Gas Rivals Putin and Yushchenko Meet and Make up | Europe| News and current affairs from around the continent | DW | 12.01.2006
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Gas Rivals Putin and Yushchenko Meet and Make up

The Russian and Ukrainian presidents met after resolving a bitter dispute over gas prices but while both hailed the agreement as fair, the fallout of that fight still lingers for Ukraine.


The two leaders met and shook hands

Russian President Vladimir Putin and his Ukrainian counterpart Viktor Yushchenko on Wednesday hailed the agreement between their countries to resolve a bitter natural gas price dispute as a fair deal.

Putin told reporters in the Kazakh capital, Astana, that the two countries had trodden "a difficult path" but had "found a just and fair resolution to the gas question" after meeting Yushchenko for the first time since the crisis.

Yushchenko agreed, saying: "We succeeded in finding an agreement that is good for everyone. Ukraine will respect agreements made with Russia and Europe to the letter."

The two leaders were in Kazakhstan for the inauguration of veteran Kazakh President Nursultan Nazarbayev.

The chairman of Russian energy giant Gazprom, Aleksei Miller, and Russian Energy Minister Viktor Khristenko, as well as Ukrainian Energy Minister Ivan Plachkov and the head of Ukraine's state-owned energy company Naftogaz, Oleksiy Ivchenko, also attended the ceremony.

A face-saving agreement

The crisis came to a head on New Year's day when Russia briefly shut off gas supplies after Ukraine refused a four-fold price increase, causing disruption in gas deliveries to other countries in Europe further downstream. Europe receives nearly one-fifth of its annual gas imports from Russia via Ukraine.

The two sides signed a face-saving agreement on January 4 which resulted in a near doubling of gas prices for Ukraine.

Ukraine Russland Streit um Gas Gasanlage bei Kiew

The face-saving deals doubles the price of gas for Ukraine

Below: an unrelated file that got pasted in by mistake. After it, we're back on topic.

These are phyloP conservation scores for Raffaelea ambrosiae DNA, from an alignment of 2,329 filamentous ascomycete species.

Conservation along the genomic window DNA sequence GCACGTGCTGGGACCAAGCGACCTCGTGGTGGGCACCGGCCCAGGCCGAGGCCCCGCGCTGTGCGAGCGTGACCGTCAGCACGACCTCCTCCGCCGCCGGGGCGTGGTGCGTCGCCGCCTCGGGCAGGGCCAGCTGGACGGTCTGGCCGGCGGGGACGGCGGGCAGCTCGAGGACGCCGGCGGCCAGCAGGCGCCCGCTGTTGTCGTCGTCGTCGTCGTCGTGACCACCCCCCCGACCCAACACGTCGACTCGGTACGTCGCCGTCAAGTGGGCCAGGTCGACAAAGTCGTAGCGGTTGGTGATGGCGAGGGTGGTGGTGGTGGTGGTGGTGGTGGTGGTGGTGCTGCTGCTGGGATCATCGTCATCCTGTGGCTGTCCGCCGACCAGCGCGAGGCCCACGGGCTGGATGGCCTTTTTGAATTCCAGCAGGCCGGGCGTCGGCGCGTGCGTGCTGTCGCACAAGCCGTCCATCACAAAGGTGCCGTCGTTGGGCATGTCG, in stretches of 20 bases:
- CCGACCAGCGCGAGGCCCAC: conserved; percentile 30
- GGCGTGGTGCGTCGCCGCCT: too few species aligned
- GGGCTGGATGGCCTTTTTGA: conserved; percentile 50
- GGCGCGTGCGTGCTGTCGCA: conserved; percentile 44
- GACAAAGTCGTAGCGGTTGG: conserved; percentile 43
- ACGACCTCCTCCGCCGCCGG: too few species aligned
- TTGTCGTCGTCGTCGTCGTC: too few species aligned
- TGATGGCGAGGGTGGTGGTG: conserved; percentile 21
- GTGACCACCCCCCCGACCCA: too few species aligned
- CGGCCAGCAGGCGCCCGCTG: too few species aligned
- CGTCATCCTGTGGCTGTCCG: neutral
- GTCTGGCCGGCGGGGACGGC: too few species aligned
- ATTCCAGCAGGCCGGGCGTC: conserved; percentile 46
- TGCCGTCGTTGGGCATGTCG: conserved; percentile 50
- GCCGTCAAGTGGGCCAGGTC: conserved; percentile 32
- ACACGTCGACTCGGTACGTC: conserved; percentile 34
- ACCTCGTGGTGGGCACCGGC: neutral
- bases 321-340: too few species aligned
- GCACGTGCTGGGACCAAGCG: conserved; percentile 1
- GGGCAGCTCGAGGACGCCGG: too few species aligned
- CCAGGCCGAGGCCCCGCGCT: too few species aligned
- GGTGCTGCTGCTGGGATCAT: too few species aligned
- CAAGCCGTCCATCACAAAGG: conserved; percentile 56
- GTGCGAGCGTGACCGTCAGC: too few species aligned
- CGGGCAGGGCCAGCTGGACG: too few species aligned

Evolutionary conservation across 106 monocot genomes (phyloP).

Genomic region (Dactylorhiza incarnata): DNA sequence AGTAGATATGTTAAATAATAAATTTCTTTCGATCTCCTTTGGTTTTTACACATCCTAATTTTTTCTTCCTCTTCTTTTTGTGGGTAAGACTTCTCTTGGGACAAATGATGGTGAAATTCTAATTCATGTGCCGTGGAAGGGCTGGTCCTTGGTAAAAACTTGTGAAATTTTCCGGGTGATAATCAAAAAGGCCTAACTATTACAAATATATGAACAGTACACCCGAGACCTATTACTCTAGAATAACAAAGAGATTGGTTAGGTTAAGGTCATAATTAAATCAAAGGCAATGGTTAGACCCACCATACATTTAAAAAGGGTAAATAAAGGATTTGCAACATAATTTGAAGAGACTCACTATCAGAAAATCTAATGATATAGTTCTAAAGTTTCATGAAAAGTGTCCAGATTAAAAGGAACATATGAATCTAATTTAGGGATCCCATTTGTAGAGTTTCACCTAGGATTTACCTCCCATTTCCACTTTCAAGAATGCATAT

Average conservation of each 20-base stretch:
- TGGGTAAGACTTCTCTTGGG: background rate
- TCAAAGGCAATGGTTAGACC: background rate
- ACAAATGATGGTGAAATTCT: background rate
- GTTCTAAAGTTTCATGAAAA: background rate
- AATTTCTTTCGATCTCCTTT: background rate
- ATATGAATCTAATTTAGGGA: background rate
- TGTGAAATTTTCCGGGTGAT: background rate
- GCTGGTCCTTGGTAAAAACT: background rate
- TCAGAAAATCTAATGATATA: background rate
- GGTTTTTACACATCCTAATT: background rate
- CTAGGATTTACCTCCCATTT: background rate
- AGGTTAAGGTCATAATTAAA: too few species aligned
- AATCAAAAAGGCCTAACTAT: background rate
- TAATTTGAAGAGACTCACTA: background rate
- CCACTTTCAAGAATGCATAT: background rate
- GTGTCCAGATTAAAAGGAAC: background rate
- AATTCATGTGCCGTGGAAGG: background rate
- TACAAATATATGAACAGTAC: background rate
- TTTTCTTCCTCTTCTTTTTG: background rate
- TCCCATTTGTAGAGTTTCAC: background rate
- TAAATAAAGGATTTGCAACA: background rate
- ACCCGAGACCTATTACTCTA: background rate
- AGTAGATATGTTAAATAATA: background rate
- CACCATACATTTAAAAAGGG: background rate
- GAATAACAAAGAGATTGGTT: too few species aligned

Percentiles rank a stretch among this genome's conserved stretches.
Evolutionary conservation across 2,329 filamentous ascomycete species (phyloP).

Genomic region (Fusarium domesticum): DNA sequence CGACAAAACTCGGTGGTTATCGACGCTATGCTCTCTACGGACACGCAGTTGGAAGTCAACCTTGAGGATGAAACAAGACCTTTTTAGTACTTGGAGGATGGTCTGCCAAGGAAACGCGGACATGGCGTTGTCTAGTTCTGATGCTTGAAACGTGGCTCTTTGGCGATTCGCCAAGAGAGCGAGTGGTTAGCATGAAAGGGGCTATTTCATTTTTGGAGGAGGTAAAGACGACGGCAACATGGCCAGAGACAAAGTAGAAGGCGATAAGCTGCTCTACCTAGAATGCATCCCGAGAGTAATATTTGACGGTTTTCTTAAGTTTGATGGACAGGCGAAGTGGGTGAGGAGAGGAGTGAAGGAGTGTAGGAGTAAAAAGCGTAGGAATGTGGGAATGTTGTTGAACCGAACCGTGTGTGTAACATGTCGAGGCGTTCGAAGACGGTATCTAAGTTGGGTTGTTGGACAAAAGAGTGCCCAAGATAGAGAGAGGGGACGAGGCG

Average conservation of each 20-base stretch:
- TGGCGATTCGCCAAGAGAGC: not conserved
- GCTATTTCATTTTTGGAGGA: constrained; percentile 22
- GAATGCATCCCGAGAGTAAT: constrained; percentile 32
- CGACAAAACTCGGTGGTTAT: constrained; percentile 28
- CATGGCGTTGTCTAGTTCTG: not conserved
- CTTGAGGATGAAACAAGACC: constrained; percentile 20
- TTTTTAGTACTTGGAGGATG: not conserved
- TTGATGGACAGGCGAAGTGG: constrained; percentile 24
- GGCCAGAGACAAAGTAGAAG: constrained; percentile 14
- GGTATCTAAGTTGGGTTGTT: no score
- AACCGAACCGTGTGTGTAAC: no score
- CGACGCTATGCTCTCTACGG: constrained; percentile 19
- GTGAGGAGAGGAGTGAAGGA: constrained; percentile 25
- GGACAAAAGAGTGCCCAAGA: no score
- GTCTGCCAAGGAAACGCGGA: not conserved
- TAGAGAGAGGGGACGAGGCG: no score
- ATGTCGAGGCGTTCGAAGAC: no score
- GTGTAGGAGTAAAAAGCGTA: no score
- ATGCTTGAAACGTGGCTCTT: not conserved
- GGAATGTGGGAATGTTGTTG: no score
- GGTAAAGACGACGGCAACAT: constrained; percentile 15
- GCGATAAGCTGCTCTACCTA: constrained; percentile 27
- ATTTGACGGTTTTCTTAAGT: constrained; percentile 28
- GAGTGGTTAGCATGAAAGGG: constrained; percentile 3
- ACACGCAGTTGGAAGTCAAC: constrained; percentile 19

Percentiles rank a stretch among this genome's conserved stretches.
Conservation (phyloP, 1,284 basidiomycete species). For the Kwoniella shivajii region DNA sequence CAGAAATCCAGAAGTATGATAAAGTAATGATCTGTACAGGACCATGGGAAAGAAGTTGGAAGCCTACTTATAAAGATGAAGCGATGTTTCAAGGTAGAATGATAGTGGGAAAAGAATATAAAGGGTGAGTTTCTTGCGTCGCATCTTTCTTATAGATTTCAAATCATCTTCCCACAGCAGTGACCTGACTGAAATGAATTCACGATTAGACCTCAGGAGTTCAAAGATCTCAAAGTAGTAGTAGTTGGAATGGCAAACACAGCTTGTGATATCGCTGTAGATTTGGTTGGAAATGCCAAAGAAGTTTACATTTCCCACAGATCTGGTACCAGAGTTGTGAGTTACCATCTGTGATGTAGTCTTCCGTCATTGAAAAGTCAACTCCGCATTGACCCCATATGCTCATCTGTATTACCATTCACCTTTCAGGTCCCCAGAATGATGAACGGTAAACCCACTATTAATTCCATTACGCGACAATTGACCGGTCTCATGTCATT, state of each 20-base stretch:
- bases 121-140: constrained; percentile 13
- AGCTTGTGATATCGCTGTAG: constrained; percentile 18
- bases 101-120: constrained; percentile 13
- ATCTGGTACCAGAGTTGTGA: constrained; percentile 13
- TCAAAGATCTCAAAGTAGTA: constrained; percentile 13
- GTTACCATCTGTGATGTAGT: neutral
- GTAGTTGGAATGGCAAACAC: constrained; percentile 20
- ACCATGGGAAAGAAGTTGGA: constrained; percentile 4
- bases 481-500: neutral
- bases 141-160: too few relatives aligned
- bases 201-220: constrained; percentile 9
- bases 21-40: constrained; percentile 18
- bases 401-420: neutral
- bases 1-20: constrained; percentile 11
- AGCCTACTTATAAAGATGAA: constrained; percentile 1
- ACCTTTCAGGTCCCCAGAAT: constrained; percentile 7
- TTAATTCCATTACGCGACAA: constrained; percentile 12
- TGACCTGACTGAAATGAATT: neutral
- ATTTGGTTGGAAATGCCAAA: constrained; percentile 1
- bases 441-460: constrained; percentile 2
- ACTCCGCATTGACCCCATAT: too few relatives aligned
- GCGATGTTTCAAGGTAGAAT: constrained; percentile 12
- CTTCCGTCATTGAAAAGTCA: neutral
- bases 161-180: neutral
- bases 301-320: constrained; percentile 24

Under the accord, Ukraine agreed to buy natural gas from Russia and Turkmenistan, which accounts for nearly 75 percent of its annual energy needs, at a price of $95 (79 euros) per 1,000 cubic meters. Previously it bought Russian gas under a barter system for 50 dollars per 1,000 cubic meters, and Turkmen gas for between $44 and $60 per 1,000 cubic meters.

The price reached under the accord was well below the 230 dollars per 1,000 cubic meters that Russia had been demanding. But the complex accord sets the price of 95 dollars only for the first six months of 2006, with the later price to be set by an as yet undetermined formula.

Repercussions for Ukraine

The agreement was sharply criticized by various political groups in Kiev and on Tuesday the parliament voted to sack the government over the accord.

Yushchenko warned Wednesday that the sacking of his pro-Western government by lawmakers over a controversial gas deal with Russia would destabilize the country less than three months before a key parliamentary election.

Juri Jechanurow

The deal had repercussions for the Ukrainian prime minister

"This decision is incomprehensible and illegitimate," Yushchenko told reporters in Kazakhstan. "This decision means only one thing: the destabilization of the situation (in Ukraine).

On Tuesday, lawmakers passed a resolution of no-confidence in Prime Minister Yury Yekhanurov's government, chiefly motivated by the deal.

Most analysts and many politicians in Kiev said the gas deal was only an excuse for the opposition to strike a blow against pro-Yushchenko forces ahead of a March 26 parliamentary election, which will decide the future of the pro-Western course that the president has set for ex-Soviet Ukraine.

Olexander Dergachyov, the editor of a political magazine in Kiev, said that "any deal would have made the government the object of attacks."

The resolution to sack the government was supported by an eclectic coalition that included the main parties who opposed Yushchenko during last year's "orange revolution."

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